4. “Call Through the Wire” – Inner Oceans Call Through the Wire (2016)

“If I leave you in the night...” The suggestion alone leaves you indignant, does it not? The sentiment wells up from something clearly much deeper as Inner Oceans’ frontman Griffith Snyder sings lushly of the story unfolding. “I see you all the time and it hurts to think you were right,” he sings. The sound is atmospherically absorbing while the message delivers clear adoration with a twinge of regret and a still-in-love/lust-with-you. Sometimes it’s hard to separate the two, in life or in music, and I can’t come down on which it might be here but I’m ok with it.

5. “Shooting Star” – RossonianYou Are Your Own Dentist (2013)

Rossonian use space and astral phenomena as metaphor, delivering dreamy and delicate wonder. This one is absolutely a love song, but also earns love for the success of their symbolic narrative. It propels, then floats, taking pause to deliver changes in emphatic subtleties. Rossonian is master of small sound shifts across a slow build, lending the song a complexity that doesn’t announce itself like a smack to the face, but rather comes at and through you like the feeling of slowly waking up. This one’s a gentle journey from one end of conscious awareness to another, starting gently and sleepily as it comes to burn bright-eyed awake.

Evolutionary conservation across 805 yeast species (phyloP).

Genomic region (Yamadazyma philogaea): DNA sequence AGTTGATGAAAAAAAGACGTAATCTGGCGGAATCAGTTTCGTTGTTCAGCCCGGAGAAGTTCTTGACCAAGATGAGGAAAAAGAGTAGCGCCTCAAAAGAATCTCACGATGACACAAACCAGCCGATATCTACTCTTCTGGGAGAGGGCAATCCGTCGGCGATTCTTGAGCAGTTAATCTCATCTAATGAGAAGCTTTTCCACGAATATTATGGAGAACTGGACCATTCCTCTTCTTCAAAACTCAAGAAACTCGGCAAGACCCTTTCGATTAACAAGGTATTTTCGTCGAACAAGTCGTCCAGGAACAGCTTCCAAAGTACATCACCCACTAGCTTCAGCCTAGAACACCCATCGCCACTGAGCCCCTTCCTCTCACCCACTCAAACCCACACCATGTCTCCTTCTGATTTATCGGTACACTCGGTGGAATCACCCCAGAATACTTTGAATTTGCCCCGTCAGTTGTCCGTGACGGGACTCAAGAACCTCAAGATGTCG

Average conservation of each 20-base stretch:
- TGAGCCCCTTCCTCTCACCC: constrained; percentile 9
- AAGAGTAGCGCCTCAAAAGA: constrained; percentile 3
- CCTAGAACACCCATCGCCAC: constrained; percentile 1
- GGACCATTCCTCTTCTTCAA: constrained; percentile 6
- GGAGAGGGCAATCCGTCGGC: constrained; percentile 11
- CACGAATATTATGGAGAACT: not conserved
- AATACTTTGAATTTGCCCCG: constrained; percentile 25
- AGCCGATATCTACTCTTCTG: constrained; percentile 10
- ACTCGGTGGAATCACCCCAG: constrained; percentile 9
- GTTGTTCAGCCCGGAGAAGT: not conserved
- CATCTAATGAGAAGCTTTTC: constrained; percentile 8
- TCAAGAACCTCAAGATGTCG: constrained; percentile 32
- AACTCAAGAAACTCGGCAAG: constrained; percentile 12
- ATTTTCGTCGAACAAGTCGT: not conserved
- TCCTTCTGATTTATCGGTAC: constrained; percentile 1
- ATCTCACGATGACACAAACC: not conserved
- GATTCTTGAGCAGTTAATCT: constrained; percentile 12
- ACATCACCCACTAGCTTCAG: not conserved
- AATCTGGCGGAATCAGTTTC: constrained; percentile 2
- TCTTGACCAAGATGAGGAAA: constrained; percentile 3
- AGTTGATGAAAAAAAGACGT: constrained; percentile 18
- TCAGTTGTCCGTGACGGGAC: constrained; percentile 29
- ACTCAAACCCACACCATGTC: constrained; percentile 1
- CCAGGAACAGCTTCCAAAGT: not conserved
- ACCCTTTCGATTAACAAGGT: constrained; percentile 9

6.  “Day I Was Born” – 5ive, Jessica Jones – Radioland (2016)

There’s romantic love, and then there’s the love for your mother. Both can overpower. If I had any doubts as to which it was here at first (the word “mama” is sufficiently vague enough terminology to always throw me off without further clear direction), Jessica Jones’ vocal turn sways results to the latter. “Mama you believed in me, even when my skies were gray, you gave me the entire world… people asked me how’d I got so strong. I tell ‘em that my mama showed me the way. You always raised me up right, with all the love you gave.” Where 5ive (Quinn Lynch) and Jessica Jones put the soul in your playlist, your mother put you and your soul into this world. So if you tell anyone you love them on Valentine’s Day, make it your mother and be sure to thank her.

7. “If I Grew a Violet (You’d Ask for a Rose)” – Andy Sydow A Little Messed Up (2016)

Ever read the children’s book If You Give A Mouse A Cookie? This is an adult version of that tale in more ways than one. If you give a mouse a cookie, they’ll want a glass of milk. They will want something else and more after the glass of milk, so on and so forth until eternity. Sydow dishes up love pangs boiled over lost hopes in the spirit of said book. Emotionally honest, raw words of disappointed love come in, combined with loving, earnest, even sweet melody. The message delivered could interpret as one lover's greed or the other’s embittered pessimistic complacency. You can’t tell who is at fault but you can tell who fell short of the two: the “I” of the singer. It sounds at once an apology, and at once a screw you.